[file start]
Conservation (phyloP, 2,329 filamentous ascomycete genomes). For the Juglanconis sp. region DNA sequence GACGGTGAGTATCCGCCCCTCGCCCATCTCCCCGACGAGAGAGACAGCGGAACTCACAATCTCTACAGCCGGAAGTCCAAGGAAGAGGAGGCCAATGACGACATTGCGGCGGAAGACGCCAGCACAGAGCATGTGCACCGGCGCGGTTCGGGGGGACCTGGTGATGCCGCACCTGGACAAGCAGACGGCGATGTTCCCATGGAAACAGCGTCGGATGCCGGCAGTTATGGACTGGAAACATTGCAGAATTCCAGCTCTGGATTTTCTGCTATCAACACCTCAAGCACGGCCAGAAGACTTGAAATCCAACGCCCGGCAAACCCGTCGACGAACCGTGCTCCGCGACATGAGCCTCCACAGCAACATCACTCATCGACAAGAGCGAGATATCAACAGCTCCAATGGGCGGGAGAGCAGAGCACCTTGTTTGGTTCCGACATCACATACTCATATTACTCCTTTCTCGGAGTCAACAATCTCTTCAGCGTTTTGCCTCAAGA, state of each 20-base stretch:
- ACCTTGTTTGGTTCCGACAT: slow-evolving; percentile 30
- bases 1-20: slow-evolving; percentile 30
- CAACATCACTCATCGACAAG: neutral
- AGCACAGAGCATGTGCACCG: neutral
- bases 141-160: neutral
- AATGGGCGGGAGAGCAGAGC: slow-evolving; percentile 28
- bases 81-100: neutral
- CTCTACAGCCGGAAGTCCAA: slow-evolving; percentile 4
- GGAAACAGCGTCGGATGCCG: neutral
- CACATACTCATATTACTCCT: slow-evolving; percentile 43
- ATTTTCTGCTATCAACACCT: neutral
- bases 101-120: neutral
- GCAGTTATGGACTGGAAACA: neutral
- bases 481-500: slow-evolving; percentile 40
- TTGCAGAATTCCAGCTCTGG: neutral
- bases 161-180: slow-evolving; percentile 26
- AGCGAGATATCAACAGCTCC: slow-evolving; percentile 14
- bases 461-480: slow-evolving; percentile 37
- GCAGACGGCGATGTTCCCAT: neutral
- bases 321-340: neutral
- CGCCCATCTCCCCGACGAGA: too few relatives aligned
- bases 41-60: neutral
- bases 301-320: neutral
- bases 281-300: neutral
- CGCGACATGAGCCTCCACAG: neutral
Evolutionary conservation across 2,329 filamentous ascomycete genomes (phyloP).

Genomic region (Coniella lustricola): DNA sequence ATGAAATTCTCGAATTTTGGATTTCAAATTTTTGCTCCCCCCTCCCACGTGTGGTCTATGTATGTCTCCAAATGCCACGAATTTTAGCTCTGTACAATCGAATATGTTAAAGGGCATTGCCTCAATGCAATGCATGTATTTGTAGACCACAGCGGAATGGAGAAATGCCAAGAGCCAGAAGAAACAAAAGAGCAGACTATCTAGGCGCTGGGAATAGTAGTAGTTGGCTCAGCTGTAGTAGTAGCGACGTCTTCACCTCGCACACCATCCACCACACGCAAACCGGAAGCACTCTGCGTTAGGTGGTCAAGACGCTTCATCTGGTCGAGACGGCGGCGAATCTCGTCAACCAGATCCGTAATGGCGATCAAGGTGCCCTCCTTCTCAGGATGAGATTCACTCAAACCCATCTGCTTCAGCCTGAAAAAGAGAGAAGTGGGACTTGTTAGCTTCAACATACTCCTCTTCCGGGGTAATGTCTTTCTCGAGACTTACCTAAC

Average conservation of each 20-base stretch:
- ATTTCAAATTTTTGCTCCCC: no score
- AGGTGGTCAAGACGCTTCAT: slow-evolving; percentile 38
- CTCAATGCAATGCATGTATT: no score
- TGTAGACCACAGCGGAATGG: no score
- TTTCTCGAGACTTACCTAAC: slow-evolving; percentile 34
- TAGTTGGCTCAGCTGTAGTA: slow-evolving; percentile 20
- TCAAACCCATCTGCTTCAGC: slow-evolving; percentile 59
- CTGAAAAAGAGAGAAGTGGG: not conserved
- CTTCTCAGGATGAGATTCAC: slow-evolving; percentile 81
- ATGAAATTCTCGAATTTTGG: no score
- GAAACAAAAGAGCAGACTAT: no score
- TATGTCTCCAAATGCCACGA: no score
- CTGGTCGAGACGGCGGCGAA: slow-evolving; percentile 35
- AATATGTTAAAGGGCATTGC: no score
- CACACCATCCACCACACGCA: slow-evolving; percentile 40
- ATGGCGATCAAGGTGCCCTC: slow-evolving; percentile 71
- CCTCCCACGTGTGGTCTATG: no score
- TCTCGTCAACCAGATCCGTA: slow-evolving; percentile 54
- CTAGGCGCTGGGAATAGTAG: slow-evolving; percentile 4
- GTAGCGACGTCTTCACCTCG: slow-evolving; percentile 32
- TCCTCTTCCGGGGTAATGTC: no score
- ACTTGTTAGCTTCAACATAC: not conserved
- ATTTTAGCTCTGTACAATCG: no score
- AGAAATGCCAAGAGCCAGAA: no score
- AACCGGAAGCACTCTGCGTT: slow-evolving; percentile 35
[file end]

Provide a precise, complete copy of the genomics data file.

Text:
Conservation (phyloP, 2,329 filamentous ascomycete genomes). For the Juglanconis sp. region DNA sequence GACGGTGAGTATCCGCCCCTCGCCCATCTCCCCGACGAGAGAGACAGCGGAACTCACAATCTCTACAGCCGGAAGTCCAAGGAAGAGGAGGCCAATGACGACATTGCGGCGGAAGACGCCAGCACAGAGCATGTGCACCGGCGCGGTTCGGGGGGACCTGGTGATGCCGCACCTGGACAAGCAGACGGCGATGTTCCCATGGAAACAGCGTCGGATGCCGGCAGTTATGGACTGGAAACATTGCAGAATTCCAGCTCTGGATTTTCTGCTATCAACACCTCAAGCACGGCCAGAAGACTTGAAATCCAACGCCCGGCAAACCCGTCGACGAACCGTGCTCCGCGACATGAGCCTCCACAGCAACATCACTCATCGACAAGAGCGAGATATCAACAGCTCCAATGGGCGGGAGAGCAGAGCACCTTGTTTGGTTCCGACATCACATACTCATATTACTCCTTTCTCGGAGTCAACAATCTCTTCAGCGTTTTGCCTCAAGA, state of each 20-base stretch:
- ACCTTGTTTGGTTCCGACAT: slow-evolving; percentile 30
- bases 1-20: slow-evolving; percentile 30
- CAACATCACTCATCGACAAG: neutral
- AGCACAGAGCATGTGCACCG: neutral
- bases 141-160: neutral
- AATGGGCGGGAGAGCAGAGC: slow-evolving; percentile 28
- bases 81-100: neutral
- CTCTACAGCCGGAAGTCCAA: slow-evolving; percentile 4
- GGAAACAGCGTCGGATGCCG: neutral
- CACATACTCATATTACTCCT: slow-evolving; percentile 43
- ATTTTCTGCTATCAACACCT: neutral
- bases 101-120: neutral
- GCAGTTATGGACTGGAAACA: neutral
- bases 481-500: slow-evolving; percentile 40
- TTGCAGAATTCCAGCTCTGG: neutral
- bases 161-180: slow-evolving; percentile 26
- AGCGAGATATCAACAGCTCC: slow-evolving; percentile 14
- bases 461-480: slow-evolving; percentile 37
- GCAGACGGCGATGTTCCCAT: neutral
- bases 321-340: neutral
- CGCCCATCTCCCCGACGAGA: too few relatives aligned
- bases 41-60: neutral
- bases 301-320: neutral
- bases 281-300: neutral
- CGCGACATGAGCCTCCACAG: neutral
Evolutionary conservation across 2,329 filamentous ascomycete genomes (phyloP).

Genomic region (Coniella lustricola): DNA sequence ATGAAATTCTCGAATTTTGGATTTCAAATTTTTGCTCCCCCCTCCCACGTGTGGTCTATGTATGTCTCCAAATGCCACGAATTTTAGCTCTGTACAATCGAATATGTTAAAGGGCATTGCCTCAATGCAATGCATGTATTTGTAGACCACAGCGGAATGGAGAAATGCCAAGAGCCAGAAGAAACAAAAGAGCAGACTATCTAGGCGCTGGGAATAGTAGTAGTTGGCTCAGCTGTAGTAGTAGCGACGTCTTCACCTCGCACACCATCCACCACACGCAAACCGGAAGCACTCTGCGTTAGGTGGTCAAGACGCTTCATCTGGTCGAGACGGCGGCGAATCTCGTCAACCAGATCCGTAATGGCGATCAAGGTGCCCTCCTTCTCAGGATGAGATTCACTCAAACCCATCTGCTTCAGCCTGAAAAAGAGAGAAGTGGGACTTGTTAGCTTCAACATACTCCTCTTCCGGGGTAATGTCTTTCTCGAGACTTACCTAAC

Average conservation of each 20-base stretch:
- ATTTCAAATTTTTGCTCCCC: no score
- AGGTGGTCAAGACGCTTCAT: slow-evolving; percentile 38
- CTCAATGCAATGCATGTATT: no score
- TGTAGACCACAGCGGAATGG: no score
- TTTCTCGAGACTTACCTAAC: slow-evolving; percentile 34
- TAGTTGGCTCAGCTGTAGTA: slow-evolving; percentile 20
- TCAAACCCATCTGCTTCAGC: slow-evolving; percentile 59
- CTGAAAAAGAGAGAAGTGGG: not conserved
- CTTCTCAGGATGAGATTCAC: slow-evolving; percentile 81
- ATGAAATTCTCGAATTTTGG: no score
- GAAACAAAAGAGCAGACTAT: no score
- TATGTCTCCAAATGCCACGA: no score
- CTGGTCGAGACGGCGGCGAA: slow-evolving; percentile 35
- AATATGTTAAAGGGCATTGC: no score
- CACACCATCCACCACACGCA: slow-evolving; percentile 40
- ATGGCGATCAAGGTGCCCTC: slow-evolving; percentile 71
- CCTCCCACGTGTGGTCTATG: no score
- TCTCGTCAACCAGATCCGTA: slow-evolving; percentile 54
- CTAGGCGCTGGGAATAGTAG: slow-evolving; percentile 4
- GTAGCGACGTCTTCACCTCG: slow-evolving; percentile 32
- TCCTCTTCCGGGGTAATGTC: no score
- ACTTGTTAGCTTCAACATAC: not conserved
- ATTTTAGCTCTGTACAATCG: no score
- AGAAATGCCAAGAGCCAGAA: no score
- AACCGGAAGCACTCTGCGTT: slow-evolving; percentile 35